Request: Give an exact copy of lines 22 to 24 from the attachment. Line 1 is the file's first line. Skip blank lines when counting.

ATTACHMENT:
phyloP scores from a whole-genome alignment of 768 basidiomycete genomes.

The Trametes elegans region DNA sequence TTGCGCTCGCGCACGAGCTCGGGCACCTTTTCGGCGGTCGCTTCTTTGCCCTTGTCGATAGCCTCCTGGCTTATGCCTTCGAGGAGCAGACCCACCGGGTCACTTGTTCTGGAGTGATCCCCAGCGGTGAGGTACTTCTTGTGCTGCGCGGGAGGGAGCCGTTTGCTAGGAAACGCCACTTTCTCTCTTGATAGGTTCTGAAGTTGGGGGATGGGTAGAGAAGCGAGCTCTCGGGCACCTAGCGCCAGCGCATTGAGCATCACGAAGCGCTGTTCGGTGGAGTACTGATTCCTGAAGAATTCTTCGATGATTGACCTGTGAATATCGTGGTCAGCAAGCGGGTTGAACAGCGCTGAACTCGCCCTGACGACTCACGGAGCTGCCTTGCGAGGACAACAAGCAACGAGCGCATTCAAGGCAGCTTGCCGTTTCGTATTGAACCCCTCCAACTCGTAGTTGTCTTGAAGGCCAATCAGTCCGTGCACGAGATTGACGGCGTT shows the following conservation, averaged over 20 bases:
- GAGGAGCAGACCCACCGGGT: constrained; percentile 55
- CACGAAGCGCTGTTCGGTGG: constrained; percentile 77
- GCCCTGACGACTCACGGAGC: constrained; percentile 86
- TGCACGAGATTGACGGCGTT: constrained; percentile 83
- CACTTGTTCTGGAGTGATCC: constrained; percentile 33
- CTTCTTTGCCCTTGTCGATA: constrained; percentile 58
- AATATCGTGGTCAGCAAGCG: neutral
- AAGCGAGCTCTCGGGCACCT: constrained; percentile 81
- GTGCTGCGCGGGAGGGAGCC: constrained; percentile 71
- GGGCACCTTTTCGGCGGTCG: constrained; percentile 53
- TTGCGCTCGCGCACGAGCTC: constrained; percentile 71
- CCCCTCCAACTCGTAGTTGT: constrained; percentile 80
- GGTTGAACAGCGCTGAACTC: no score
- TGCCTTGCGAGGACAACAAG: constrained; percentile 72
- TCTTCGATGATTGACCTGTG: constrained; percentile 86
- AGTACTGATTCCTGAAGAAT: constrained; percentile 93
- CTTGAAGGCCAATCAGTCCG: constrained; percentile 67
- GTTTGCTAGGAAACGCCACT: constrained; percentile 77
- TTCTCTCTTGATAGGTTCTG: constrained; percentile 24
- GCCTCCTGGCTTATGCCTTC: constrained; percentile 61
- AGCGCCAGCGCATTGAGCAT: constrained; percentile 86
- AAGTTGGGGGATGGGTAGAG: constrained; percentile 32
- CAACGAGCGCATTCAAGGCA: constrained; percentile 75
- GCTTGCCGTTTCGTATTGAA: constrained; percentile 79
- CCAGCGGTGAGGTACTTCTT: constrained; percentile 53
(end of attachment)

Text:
- GCCTCCTGGCTTATGCCTTC: constrained; percentile 61
- AGCGCCAGCGCATTGAGCAT: constrained; percentile 86
- AAGTTGGGGGATGGGTAGAG: constrained; percentile 32